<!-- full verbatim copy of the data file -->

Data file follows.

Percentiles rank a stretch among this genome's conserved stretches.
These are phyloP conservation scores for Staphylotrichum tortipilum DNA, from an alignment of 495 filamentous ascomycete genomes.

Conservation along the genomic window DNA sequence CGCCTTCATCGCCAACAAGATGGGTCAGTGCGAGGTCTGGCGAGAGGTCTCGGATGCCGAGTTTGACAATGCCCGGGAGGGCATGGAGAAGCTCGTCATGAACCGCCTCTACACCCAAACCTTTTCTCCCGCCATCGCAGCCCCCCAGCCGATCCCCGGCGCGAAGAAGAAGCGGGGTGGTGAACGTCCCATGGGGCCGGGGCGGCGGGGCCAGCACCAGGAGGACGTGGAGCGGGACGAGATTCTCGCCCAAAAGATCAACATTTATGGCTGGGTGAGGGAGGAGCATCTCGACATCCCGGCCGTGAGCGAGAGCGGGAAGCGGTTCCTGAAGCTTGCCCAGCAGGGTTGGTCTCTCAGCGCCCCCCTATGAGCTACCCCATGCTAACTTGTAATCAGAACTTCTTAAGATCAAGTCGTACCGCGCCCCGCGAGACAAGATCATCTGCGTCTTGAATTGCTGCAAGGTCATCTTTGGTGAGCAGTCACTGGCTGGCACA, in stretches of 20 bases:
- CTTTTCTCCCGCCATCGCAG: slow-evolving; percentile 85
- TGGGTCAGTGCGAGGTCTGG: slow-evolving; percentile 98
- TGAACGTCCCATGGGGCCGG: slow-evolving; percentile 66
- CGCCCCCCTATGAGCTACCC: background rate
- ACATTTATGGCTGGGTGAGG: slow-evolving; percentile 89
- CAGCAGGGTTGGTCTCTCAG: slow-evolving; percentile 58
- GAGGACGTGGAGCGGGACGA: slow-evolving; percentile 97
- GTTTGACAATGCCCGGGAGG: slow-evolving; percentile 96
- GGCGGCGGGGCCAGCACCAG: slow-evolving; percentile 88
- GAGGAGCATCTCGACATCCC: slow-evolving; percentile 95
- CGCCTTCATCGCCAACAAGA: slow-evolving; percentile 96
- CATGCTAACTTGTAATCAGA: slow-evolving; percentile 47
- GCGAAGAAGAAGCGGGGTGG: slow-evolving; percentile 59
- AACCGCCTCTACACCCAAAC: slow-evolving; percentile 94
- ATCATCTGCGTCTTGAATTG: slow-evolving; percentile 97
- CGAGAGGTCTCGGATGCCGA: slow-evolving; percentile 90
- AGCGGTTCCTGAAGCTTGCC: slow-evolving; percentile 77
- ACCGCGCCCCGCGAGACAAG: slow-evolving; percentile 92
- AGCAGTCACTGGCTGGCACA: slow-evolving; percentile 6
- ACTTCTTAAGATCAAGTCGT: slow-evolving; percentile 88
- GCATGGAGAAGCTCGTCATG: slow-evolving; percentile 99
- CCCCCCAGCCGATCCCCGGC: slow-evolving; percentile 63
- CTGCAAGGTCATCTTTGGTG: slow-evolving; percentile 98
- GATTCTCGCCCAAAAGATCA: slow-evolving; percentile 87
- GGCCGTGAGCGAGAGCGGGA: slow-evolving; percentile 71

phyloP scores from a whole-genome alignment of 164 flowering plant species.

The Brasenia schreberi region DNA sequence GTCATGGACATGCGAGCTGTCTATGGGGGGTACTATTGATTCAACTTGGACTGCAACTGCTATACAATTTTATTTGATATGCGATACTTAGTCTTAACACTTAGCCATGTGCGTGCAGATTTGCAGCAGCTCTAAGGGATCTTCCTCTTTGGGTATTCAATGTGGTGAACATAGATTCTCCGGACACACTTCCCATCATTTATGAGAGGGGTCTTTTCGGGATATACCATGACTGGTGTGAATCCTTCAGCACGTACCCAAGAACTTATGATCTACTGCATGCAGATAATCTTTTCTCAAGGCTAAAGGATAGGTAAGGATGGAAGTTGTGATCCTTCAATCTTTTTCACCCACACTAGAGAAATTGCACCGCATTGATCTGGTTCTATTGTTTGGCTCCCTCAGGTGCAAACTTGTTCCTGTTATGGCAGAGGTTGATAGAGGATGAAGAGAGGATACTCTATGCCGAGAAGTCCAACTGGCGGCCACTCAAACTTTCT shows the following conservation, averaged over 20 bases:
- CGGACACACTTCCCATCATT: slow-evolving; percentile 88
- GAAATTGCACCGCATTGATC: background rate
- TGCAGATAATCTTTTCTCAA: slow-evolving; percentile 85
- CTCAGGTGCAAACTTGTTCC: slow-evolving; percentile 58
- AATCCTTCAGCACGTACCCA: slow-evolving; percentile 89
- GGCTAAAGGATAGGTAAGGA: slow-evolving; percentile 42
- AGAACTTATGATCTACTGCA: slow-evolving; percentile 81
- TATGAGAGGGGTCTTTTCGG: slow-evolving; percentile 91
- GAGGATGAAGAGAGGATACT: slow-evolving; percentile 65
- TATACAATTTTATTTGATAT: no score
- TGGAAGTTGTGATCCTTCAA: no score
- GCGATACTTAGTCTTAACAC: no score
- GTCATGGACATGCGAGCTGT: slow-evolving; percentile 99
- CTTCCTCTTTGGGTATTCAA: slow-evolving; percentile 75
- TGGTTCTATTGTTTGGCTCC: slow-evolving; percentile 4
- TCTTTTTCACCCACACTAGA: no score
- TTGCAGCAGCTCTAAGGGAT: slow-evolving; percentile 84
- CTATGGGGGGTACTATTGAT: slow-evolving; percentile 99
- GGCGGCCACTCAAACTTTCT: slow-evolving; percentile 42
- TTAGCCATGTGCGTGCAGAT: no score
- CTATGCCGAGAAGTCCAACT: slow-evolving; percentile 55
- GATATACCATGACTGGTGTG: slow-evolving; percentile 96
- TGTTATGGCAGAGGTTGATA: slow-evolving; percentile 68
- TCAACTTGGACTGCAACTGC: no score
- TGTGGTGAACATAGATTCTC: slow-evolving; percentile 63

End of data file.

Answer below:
Percentiles rank a stretch among this genome's conserved stretches.
These are phyloP conservation scores for Staphylotrichum tortipilum DNA, from an alignment of 495 filamentous ascomycete genomes.

Conservation along the genomic window DNA sequence CGCCTTCATCGCCAACAAGATGGGTCAGTGCGAGGTCTGGCGAGAGGTCTCGGATGCCGAGTTTGACAATGCCCGGGAGGGCATGGAGAAGCTCGTCATGAACCGCCTCTACACCCAAACCTTTTCTCCCGCCATCGCAGCCCCCCAGCCGATCCCCGGCGCGAAGAAGAAGCGGGGTGGTGAACGTCCCATGGGGCCGGGGCGGCGGGGCCAGCACCAGGAGGACGTGGAGCGGGACGAGATTCTCGCCCAAAAGATCAACATTTATGGCTGGGTGAGGGAGGAGCATCTCGACATCCCGGCCGTGAGCGAGAGCGGGAAGCGGTTCCTGAAGCTTGCCCAGCAGGGTTGGTCTCTCAGCGCCCCCCTATGAGCTACCCCATGCTAACTTGTAATCAGAACTTCTTAAGATCAAGTCGTACCGCGCCCCGCGAGACAAGATCATCTGCGTCTTGAATTGCTGCAAGGTCATCTTTGGTGAGCAGTCACTGGCTGGCACA, in stretches of 20 bases:
- CTTTTCTCCCGCCATCGCAG: slow-evolving; percentile 85
- TGGGTCAGTGCGAGGTCTGG: slow-evolving; percentile 98
- TGAACGTCCCATGGGGCCGG: slow-evolving; percentile 66
- CGCCCCCCTATGAGCTACCC: background rate
- ACATTTATGGCTGGGTGAGG: slow-evolving; percentile 89
- CAGCAGGGTTGGTCTCTCAG: slow-evolving; percentile 58
- GAGGACGTGGAGCGGGACGA: slow-evolving; percentile 97
- GTTTGACAATGCCCGGGAGG: slow-evolving; percentile 96
- GGCGGCGGGGCCAGCACCAG: slow-evolving; percentile 88
- GAGGAGCATCTCGACATCCC: slow-evolving; percentile 95
- CGCCTTCATCGCCAACAAGA: slow-evolving; percentile 96
- CATGCTAACTTGTAATCAGA: slow-evolving; percentile 47
- GCGAAGAAGAAGCGGGGTGG: slow-evolving; percentile 59
- AACCGCCTCTACACCCAAAC: slow-evolving; percentile 94
- ATCATCTGCGTCTTGAATTG: slow-evolving; percentile 97
- CGAGAGGTCTCGGATGCCGA: slow-evolving; percentile 90
- AGCGGTTCCTGAAGCTTGCC: slow-evolving; percentile 77
- ACCGCGCCCCGCGAGACAAG: slow-evolving; percentile 92
- AGCAGTCACTGGCTGGCACA: slow-evolving; percentile 6
- ACTTCTTAAGATCAAGTCGT: slow-evolving; percentile 88
- GCATGGAGAAGCTCGTCATG: slow-evolving; percentile 99
- CCCCCCAGCCGATCCCCGGC: slow-evolving; percentile 63
- CTGCAAGGTCATCTTTGGTG: slow-evolving; percentile 98
- GATTCTCGCCCAAAAGATCA: slow-evolving; percentile 87
- GGCCGTGAGCGAGAGCGGGA: slow-evolving; percentile 71

phyloP scores from a whole-genome alignment of 164 flowering plant species.

The Brasenia schreberi region DNA sequence GTCATGGACATGCGAGCTGTCTATGGGGGGTACTATTGATTCAACTTGGACTGCAACTGCTATACAATTTTATTTGATATGCGATACTTAGTCTTAACACTTAGCCATGTGCGTGCAGATTTGCAGCAGCTCTAAGGGATCTTCCTCTTTGGGTATTCAATGTGGTGAACATAGATTCTCCGGACACACTTCCCATCATTTATGAGAGGGGTCTTTTCGGGATATACCATGACTGGTGTGAATCCTTCAGCACGTACCCAAGAACTTATGATCTACTGCATGCAGATAATCTTTTCTCAAGGCTAAAGGATAGGTAAGGATGGAAGTTGTGATCCTTCAATCTTTTTCACCCACACTAGAGAAATTGCACCGCATTGATCTGGTTCTATTGTTTGGCTCCCTCAGGTGCAAACTTGTTCCTGTTATGGCAGAGGTTGATAGAGGATGAAGAGAGGATACTCTATGCCGAGAAGTCCAACTGGCGGCCACTCAAACTTTCT shows the following conservation, averaged over 20 bases:
- CGGACACACTTCCCATCATT: slow-evolving; percentile 88
- GAAATTGCACCGCATTGATC: background rate
- TGCAGATAATCTTTTCTCAA: slow-evolving; percentile 85
- CTCAGGTGCAAACTTGTTCC: slow-evolving; percentile 58
- AATCCTTCAGCACGTACCCA: slow-evolving; percentile 89
- GGCTAAAGGATAGGTAAGGA: slow-evolving; percentile 42
- AGAACTTATGATCTACTGCA: slow-evolving; percentile 81
- TATGAGAGGGGTCTTTTCGG: slow-evolving; percentile 91
- GAGGATGAAGAGAGGATACT: slow-evolving; percentile 65
- TATACAATTTTATTTGATAT: no score
- TGGAAGTTGTGATCCTTCAA: no score
- GCGATACTTAGTCTTAACAC: no score
- GTCATGGACATGCGAGCTGT: slow-evolving; percentile 99
- CTTCCTCTTTGGGTATTCAA: slow-evolving; percentile 75
- TGGTTCTATTGTTTGGCTCC: slow-evolving; percentile 4
- TCTTTTTCACCCACACTAGA: no score
- TTGCAGCAGCTCTAAGGGAT: slow-evolving; percentile 84
- CTATGGGGGGTACTATTGAT: slow-evolving; percentile 99
- GGCGGCCACTCAAACTTTCT: slow-evolving; percentile 42
- TTAGCCATGTGCGTGCAGAT: no score
- CTATGCCGAGAAGTCCAACT: slow-evolving; percentile 55
- GATATACCATGACTGGTGTG: slow-evolving; percentile 96
- TGTTATGGCAGAGGTTGATA: slow-evolving; percentile 68
- TCAACTTGGACTGCAACTGC: no score
- TGTGGTGAACATAGATTCTC: slow-evolving; percentile 63